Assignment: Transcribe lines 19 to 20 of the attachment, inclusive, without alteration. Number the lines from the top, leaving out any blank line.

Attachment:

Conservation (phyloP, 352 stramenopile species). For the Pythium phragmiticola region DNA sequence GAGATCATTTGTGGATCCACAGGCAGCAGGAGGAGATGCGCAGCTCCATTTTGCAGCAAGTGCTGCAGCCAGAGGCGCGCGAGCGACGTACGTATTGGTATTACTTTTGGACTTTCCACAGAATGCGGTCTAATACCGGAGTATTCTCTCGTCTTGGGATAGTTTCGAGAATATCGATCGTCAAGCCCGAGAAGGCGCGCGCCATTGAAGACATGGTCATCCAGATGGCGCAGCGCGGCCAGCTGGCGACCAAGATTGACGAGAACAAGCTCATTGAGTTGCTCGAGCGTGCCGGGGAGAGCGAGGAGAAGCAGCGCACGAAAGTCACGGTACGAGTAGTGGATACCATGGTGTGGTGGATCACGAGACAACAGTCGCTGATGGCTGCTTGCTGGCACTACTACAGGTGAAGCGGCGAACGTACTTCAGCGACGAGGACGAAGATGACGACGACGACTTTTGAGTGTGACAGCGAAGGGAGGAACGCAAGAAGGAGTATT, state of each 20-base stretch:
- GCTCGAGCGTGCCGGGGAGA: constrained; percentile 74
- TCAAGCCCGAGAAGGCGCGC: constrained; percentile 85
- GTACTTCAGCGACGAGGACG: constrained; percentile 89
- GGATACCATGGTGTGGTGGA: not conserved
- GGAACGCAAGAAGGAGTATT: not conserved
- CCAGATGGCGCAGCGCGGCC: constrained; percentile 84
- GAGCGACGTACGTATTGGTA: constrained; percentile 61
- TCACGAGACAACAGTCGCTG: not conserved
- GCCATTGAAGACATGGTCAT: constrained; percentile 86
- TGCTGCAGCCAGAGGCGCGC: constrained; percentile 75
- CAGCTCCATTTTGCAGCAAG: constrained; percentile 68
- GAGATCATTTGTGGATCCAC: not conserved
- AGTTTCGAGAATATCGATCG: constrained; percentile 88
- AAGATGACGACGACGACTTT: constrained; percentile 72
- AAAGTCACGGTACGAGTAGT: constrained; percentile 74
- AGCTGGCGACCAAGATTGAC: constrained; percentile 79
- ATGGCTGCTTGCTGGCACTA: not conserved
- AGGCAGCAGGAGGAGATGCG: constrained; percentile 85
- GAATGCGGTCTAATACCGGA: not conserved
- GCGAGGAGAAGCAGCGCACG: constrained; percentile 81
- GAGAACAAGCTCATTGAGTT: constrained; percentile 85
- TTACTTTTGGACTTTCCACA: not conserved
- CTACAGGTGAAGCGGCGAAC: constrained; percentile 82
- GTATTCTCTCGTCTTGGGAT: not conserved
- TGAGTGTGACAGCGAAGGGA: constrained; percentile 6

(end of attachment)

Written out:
- AGGCAGCAGGAGGAGATGCG: constrained; percentile 85
- GAATGCGGTCTAATACCGGA: not conserved